Originally Posted by odditory
While I'd tentatively anticipated building a system on WHS to be added as the O/S component to one of the two 'recommended systems' profiles, I'm seriously considering suggesting unRAID as an alternative to people that consider WHS either too simple or too complex (strange as that might sound).
Imho, unRAID is a much better choice for pure video archives than WHS. It doesn't duplicate your data, just provides parity protection which, for people on a budget, is often good enough. A benefit over hardware RAID5 or 6 is even if you lose a couple of drives, you only lose data stored on those drives. Another advantage, in case your unRAID install get bjorked (bad flash drive or something), data on the hard drives are still intact and easily accessible since unRAID uses plain ReiserFS. Just use a LiveCD/USB of Linux to boot and you have access to yoru data again. The primary difficulty with unRAID is parts selection, but once you're done with that, it's fairly idiot friendly.
Your parts list seems to be based on items that you found for dirt cheap by being at the right place at the right time (ebay, forums, etc) as well as re-using some existing parts that would normally throw off cost effectiveness ratio (i.e. the drive cages). While that's great for someone with patience to wait for the killer secondhand deal, the systems we'll be recommending will be based on parts people can just throw into a cart at an etailer and click order.
The retail version of the MSI P43 Neo3-F is $84 on Newegg or $74AR. I think jason's the only one who's tried the motherboard, so far (big kudos for being the "guinea pig" - his words, not mine
). The MSI P43 Neo3-F is even cheaper than what my older ABIT AB9 Pro is going for nowadays (bought it at $85, now sells for $105 new), albeit it does have one less SATA port.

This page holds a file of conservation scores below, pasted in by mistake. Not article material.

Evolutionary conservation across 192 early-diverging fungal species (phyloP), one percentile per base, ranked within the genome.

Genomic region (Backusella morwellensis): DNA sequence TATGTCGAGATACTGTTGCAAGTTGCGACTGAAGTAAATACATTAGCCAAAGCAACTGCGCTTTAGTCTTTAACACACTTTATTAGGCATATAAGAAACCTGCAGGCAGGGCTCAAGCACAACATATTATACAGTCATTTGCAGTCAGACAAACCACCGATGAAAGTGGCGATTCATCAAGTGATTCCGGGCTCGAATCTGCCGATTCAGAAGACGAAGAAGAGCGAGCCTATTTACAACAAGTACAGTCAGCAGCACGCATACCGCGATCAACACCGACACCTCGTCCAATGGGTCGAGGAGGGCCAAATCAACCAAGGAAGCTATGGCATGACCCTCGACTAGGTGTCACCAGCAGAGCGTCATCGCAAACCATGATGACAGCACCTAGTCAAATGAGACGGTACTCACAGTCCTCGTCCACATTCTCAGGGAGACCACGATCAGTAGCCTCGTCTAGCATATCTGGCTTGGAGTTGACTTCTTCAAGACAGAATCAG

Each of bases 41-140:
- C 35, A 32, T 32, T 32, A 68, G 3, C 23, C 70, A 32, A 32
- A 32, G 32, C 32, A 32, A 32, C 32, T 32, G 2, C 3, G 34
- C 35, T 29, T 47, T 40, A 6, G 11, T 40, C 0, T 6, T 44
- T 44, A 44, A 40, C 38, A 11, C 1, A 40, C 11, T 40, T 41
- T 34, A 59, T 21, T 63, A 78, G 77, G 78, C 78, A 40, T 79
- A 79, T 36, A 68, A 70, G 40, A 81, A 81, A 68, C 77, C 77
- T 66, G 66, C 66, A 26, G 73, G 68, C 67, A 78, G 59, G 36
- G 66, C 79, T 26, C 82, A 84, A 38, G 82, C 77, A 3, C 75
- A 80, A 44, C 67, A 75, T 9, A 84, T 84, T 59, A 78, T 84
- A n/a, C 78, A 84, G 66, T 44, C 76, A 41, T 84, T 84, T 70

The ATI Rage XL seems to be always $9.50 on Geeks.com (shipping's a killer, though). unRAID itself can run headless, but some motherboards don't support booting without video. Besides, troubleshooting's a b**** if you don't have a display. Hard to change BIOS settings, too.
The Centurion 590 is often enough on sale for that price. The primary cost (aside from the drives, themselves) would actually be drive cages. With the ease of adding hard drives to unRAID, you're going to want hot-swap. The Pro version of unRAID supports 17 drives (including parity and cache). If one expects expanding to this many drives, the Norco 20-bay case would really be more prudent. I think it's even possible to RAID0/1 the cache so that would increase the number of drives to 18. Hmm, now that I think about it, I probably should ask on the unRAID forum whether it's possible to RAID 10 the cache drive. That makes for both redundancy (since cache is not parity protected) and increased performance (for writes).
Lol, that's 20 disks right there. my unRAID server buildAntec 300, $60
- *sigh* Should have gone with the Centurion 590 or Antec 900.Abit AB9 Pro, $85
- 9 SATA ports, has been tested by a lot of people with unRAID, but it's old and doesn't seem to support Wolfdales, possible successor is the MSI P43 Neo3-F.Intel Celeron 430, $40
- TDP 35WKingston ValueRAM 2GB, $35
- Good, inexpensive RAM.ATI Rage XL 8MB, $10Corsair 520HX, $100 ($80AR)
- I could have gotten the 750TX for $100 shipped but I wanted modular and I was only anticipating a max of 9 hard drives.iStarUSA T-5-SA x3, $45 ($15ea)TOTAL $375
Alas, it would seem like I would soon outgrow the above. I guess I didn't really anticipate how much data I have to store (and will soon acquire as I build my Blu-ray collection). I'm now researching and planning on a rackmount "fake" RAID solution using the Ciprico cards kapone mentioned and backing up to unRAID.
For those with more modest needs, I think the following cases are worth a look:http://www.newegg.com/Product/Produc...82E16811165124http://www.newegg.com/Product/Produc...82E16811165123http://www.newegg.com/Product/Produc...82E16811165125http://www.newegg.com/Product/Produc...82E16811165126